Loan for continued Petten operation

20 October 2014

The Dutch government will provide a loan so that necessary upgrades can be made to enable the aging Petten research reactor to operate for a further ten years, by which time its replacement should have started up.

Petten 460 (NRG)
The High Flux Reactor at Petten (Image: NRG)

Minister of economic affairs Henk Kamp announced on 17 October that the government would provide the loan to the Netherlands' Nuclear Research and Consultancy Group (NRG) and its subsidiary Netherlands' Energy Research Centre (ECN) to enable the continued operation of the 54-year-old High Flux Reactor (HFR).

ECN conducted research last year into the technical state of its nuclear facilities. The results indicated that substantial investments were needed to keep the HFR in operation until its replacement, the Pallas reactor, begins operating in about ten years' time.

ECN and NRG do not have the necessary funds themselves to finance the required investments, primarily due to lack of revenues as HFR has been out of action for repairs and maintenance for extended periods. In 2013, for example, the reactor was offline for a total of nine months.

Having failed to secure short-term private financing to make the necessary upgrades at HFR, the companies requested assistance from the Dutch government in November 2013.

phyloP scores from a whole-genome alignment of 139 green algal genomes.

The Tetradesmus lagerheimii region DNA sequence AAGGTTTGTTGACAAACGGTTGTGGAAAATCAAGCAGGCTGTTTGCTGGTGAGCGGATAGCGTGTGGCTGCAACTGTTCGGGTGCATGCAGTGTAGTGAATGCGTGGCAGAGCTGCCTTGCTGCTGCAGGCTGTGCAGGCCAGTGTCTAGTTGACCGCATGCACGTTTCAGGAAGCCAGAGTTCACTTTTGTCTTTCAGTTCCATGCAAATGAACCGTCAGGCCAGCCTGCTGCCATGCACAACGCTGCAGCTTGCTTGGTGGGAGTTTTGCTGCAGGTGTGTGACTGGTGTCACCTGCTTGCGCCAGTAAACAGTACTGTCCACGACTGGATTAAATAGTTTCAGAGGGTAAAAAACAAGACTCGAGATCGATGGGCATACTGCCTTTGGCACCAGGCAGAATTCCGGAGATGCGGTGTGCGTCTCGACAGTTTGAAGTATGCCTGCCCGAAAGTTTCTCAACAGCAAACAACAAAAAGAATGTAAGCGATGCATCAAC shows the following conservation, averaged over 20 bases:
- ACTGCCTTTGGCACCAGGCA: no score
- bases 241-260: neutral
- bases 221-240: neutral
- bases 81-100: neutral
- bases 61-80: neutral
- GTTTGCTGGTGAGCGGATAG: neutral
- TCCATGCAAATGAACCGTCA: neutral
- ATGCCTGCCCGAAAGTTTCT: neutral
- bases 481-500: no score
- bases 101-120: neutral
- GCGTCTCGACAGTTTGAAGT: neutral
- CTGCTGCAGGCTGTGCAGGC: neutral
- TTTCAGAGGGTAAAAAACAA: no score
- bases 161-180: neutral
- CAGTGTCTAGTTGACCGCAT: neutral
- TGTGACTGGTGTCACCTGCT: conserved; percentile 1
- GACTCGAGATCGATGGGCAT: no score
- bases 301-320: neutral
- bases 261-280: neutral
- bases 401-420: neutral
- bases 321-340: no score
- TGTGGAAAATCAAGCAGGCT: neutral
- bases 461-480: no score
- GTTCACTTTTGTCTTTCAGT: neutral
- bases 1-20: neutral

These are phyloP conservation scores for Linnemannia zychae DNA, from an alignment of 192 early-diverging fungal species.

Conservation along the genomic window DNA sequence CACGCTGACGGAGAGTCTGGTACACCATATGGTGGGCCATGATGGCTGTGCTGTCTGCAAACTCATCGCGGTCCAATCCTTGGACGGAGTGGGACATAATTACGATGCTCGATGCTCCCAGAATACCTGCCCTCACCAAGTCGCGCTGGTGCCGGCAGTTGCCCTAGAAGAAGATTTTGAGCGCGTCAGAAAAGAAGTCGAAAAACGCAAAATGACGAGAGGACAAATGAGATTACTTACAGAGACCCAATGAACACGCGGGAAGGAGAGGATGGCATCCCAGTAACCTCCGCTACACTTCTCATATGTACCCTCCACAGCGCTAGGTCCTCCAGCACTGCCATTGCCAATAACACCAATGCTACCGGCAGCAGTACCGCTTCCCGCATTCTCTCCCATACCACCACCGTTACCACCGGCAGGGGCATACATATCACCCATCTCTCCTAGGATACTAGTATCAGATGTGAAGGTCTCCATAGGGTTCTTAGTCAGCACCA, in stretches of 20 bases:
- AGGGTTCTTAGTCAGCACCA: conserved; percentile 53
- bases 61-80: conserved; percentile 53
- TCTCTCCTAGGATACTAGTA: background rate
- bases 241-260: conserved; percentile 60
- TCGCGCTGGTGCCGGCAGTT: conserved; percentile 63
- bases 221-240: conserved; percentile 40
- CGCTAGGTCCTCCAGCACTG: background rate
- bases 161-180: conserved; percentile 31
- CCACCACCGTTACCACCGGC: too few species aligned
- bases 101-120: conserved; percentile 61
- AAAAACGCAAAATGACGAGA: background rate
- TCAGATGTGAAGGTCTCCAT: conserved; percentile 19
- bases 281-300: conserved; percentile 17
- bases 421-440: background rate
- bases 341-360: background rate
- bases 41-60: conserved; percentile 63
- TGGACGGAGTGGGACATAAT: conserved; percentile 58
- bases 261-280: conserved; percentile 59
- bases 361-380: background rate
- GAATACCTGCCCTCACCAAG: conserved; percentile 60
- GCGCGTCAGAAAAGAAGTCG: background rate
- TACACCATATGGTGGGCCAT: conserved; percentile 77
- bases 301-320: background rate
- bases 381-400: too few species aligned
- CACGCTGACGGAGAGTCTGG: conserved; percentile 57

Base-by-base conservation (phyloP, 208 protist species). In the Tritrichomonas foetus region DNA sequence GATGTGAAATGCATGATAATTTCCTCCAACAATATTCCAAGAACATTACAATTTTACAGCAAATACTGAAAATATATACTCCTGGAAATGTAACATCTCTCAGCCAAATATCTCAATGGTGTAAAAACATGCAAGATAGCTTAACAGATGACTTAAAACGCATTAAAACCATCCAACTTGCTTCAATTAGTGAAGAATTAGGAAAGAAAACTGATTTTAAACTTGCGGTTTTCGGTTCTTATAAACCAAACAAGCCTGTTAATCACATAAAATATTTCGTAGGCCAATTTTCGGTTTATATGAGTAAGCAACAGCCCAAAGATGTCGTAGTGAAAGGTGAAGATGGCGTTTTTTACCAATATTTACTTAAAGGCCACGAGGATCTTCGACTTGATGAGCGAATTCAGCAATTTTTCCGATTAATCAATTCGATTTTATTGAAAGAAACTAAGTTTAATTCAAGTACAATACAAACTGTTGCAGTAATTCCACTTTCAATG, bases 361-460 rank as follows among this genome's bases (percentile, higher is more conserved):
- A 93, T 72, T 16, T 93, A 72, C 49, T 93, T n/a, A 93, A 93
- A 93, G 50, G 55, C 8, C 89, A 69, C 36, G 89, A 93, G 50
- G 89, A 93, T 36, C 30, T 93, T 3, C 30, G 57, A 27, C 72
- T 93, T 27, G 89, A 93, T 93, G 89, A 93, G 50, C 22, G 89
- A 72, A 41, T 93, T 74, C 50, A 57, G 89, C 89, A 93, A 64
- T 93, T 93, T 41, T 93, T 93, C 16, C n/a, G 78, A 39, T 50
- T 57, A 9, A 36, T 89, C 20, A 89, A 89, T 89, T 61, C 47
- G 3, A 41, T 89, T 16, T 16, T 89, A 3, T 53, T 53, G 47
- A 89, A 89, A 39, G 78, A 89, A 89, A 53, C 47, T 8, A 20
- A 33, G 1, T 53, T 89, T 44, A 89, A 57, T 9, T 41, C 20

Kamp said that the government was now willing to lend ECN and NRG the funds required. The loan, up to a maximum of €82 million ($105 million), will be provided at market interest rates and paid in instalments. However, the loan will be provided on two conditions. Firstly, the companies had to ensure that HFR can operate safely for a further ten years. Secondly, the outlook for the company must be positive enough that it will be able to repay the loan through the sale of medical radioisotopes.

ECN CEO Paul Korting welcomed the minister's announcement. He said, "ECN and NRG are essentially healthy companies with a successful research portfolio and a full order book. Through this credit we can implement our recovery plan and investment program so that ECN and NRG can continue to perform their social responsibilities with a much improved management and safety culture."

Kamp noted, "It is important that the research reactor in Petten can continue running for the production of medical radioisotopes and the importance of the company to the Dutch economy."

Since it started in September 1960, the 45 MWt HFR has been largely shifted from nuclear materials testing to fundamental research and the production of medical radioisotopes. The reactor - operated by NRG on behalf of the European Union's Joint Research Centre - has for a long time supplied about 60% of Europe's and 30% of the world's supply of medical radioactive sources.

The Pallas reactor will take over HFR's role as a major supplier of the world's medical radioisotopes. It is likely to be of the "tank-in-pool" type, with a thermal power of around 55 MW. The initial phase of the project - to develop a licensable design - is expected to be completed by 2017. The second phase, construction, is scheduled to be finished by 2023. The Dutch government has already agreed to provide an €80 million ($102 million) loan for the construction of Pallas.

Researched and written
by World Nuclear News